Occupational stress and coping strategies among female baccalaureate nursing faculty

Authors

  • Dolly Goldenberg PhD RN,

    Corresponding author
    1. Assistant Professor, Faculty of Nursing, The University of Western Ontario, London, Ontario
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      This project was funded by the Faculty of Nursing The University of Western Ontario and the Iota Omicron Chapter, Sigma Theta Tau International Honor Society of Nursing

  • Janice Waddell MA RN

    1. Instructor, School of Nursing, Ryerson Polytechnical Institute, Toronto, Ontario, Canada
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      This project was funded by the Faculty of Nursing The University of Western Ontario and the Iota Omicron Chapter, Sigma Theta Tau International Honor Society of Nursing


Dr Dolly Goldenberg Assistant Professor Faculty of Nursing, The University of Western Ontario London, Ontario, N6A 5C1 Canada

Abstract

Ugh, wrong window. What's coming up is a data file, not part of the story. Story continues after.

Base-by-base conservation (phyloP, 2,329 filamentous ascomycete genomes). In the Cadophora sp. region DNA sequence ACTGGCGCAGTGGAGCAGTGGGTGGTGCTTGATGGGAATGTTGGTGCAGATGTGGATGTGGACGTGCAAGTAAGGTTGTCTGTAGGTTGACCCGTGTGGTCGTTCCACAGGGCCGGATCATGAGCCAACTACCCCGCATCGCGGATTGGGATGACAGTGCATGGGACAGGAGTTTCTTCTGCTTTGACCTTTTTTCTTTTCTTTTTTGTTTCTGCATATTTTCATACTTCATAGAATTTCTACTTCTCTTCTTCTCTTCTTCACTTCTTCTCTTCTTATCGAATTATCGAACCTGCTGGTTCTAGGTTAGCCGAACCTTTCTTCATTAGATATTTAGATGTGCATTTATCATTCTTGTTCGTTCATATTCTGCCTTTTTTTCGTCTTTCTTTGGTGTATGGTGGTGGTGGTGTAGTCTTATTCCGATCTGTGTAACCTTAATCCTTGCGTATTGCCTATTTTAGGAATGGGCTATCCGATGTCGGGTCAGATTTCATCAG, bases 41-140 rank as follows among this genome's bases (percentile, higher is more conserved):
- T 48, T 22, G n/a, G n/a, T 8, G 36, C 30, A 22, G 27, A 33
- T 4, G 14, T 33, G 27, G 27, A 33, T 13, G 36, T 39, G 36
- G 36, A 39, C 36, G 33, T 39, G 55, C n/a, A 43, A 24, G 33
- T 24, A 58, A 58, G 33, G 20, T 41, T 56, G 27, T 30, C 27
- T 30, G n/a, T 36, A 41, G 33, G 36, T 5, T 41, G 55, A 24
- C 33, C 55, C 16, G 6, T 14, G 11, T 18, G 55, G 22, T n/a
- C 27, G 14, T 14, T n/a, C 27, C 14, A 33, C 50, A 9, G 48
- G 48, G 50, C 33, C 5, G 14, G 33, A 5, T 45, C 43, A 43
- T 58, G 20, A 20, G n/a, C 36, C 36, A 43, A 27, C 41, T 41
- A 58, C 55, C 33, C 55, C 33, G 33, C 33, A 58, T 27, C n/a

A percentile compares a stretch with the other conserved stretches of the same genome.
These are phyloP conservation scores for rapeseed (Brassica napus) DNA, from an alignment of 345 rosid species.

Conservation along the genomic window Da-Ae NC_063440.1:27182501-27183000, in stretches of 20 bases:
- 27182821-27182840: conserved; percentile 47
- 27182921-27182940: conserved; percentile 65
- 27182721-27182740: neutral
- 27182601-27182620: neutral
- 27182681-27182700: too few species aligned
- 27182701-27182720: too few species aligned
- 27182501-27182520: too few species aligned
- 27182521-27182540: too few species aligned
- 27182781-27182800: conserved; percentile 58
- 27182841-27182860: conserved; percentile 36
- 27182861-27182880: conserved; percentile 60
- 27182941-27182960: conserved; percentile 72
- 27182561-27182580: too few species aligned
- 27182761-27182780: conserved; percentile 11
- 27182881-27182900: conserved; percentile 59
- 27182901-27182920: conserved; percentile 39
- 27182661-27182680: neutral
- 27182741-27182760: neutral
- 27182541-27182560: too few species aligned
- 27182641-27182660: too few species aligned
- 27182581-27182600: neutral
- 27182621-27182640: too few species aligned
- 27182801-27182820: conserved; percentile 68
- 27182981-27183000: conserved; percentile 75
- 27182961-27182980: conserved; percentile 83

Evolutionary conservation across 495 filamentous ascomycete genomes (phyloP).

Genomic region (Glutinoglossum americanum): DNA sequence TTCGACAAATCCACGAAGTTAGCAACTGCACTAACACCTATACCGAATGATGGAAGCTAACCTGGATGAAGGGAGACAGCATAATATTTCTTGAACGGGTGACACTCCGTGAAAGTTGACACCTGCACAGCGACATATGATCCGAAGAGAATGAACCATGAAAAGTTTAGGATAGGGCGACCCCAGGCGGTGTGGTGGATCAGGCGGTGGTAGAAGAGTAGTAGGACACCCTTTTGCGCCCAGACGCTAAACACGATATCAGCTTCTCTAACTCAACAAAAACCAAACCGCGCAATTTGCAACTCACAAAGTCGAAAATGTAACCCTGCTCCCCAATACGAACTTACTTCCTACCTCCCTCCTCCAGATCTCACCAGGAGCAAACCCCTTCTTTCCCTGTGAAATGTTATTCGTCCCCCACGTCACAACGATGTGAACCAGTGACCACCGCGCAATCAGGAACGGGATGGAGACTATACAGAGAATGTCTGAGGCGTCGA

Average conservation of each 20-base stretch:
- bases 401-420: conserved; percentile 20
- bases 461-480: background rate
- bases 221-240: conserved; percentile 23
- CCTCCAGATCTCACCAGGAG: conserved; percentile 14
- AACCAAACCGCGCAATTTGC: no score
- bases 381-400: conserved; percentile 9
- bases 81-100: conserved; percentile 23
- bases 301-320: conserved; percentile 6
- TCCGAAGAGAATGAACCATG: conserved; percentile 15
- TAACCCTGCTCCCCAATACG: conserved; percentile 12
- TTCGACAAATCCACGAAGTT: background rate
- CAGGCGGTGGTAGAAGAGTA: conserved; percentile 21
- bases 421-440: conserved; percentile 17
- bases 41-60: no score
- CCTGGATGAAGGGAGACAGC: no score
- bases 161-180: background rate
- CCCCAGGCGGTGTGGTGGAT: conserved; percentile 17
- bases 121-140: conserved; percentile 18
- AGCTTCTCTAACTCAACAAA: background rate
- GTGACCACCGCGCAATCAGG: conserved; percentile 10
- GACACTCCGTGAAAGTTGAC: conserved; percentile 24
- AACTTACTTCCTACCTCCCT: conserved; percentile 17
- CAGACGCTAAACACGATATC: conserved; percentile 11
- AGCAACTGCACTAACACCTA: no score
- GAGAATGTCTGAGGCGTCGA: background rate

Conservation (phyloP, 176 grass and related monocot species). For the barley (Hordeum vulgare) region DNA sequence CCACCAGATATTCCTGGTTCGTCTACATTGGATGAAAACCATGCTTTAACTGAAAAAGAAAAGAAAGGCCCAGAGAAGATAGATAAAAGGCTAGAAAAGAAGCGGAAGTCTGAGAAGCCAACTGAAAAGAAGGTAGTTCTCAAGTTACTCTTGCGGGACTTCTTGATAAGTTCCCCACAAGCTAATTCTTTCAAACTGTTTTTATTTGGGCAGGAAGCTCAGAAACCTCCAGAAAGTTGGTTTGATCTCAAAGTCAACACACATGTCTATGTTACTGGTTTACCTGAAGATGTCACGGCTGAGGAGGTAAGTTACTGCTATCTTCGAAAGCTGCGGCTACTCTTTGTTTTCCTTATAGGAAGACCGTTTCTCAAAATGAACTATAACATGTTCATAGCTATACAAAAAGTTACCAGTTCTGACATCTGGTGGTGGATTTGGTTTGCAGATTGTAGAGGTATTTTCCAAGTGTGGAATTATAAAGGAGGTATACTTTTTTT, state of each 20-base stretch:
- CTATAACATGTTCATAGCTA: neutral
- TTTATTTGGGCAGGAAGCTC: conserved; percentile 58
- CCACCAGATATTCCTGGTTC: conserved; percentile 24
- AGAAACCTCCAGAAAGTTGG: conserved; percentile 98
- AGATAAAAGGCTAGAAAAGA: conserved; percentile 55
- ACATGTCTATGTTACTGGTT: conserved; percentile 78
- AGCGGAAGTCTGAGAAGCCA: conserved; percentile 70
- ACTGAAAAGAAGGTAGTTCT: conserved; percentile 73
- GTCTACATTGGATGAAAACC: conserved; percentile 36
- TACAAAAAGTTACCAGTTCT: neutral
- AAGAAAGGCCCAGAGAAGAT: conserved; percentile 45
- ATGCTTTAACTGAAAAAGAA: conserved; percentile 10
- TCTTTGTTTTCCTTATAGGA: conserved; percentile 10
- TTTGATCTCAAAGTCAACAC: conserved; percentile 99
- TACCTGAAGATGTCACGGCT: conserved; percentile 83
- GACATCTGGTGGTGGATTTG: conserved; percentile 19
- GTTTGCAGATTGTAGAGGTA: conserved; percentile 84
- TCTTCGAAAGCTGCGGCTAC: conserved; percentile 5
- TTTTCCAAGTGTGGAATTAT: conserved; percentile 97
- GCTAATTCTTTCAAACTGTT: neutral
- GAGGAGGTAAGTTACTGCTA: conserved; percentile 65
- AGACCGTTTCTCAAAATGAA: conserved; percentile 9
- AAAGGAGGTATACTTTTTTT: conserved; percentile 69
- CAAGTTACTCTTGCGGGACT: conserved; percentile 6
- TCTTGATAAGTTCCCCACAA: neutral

Considerable stress is involved in nursing education However, the sources and extent have not been fully investigated, nor have ways of coping The main purpose of the study was to explore the sources and levels of perceived stress, coping strategies and effectiveness among female baccalaureate nursing faculty The second purpose was to examine the relationship between stress, coping and academic responsibilities of the faculty member such as teaching, research and community service A sample of 70 subjects from eight Ontario universities completed the demographic questionnaire, the researcher-developed ‘Stress-Coping Anxiety Inventory’, and the ‘State-Trait Anxiety Inventory’ Form Y (STAI) (Spielberger et al 1983) Analysis of data using frequencies, cross tabulations, ANOVA and Pearson product-moment correlation were computed Perceived Stressors chosen most frequently as high in stress (≥ 4) (range = 1–5), in rank order, were ‘heavy workload (combined clinical and classroom teaching)’, ‘retaining failing students’, ‘failing clinically unsatisfactory students’, ‘meeting research requirements’ and ‘providing individual clinical supervision’ Active coping strategies were selected more frequently as being effective (≥ 4) than passive coping strategies Age of the respondent, number of years of full-time teaching and tenure status were most often significant factors (< 0 05) relating to the level of stress Implications for nursing education administrators and their faculty are discussed

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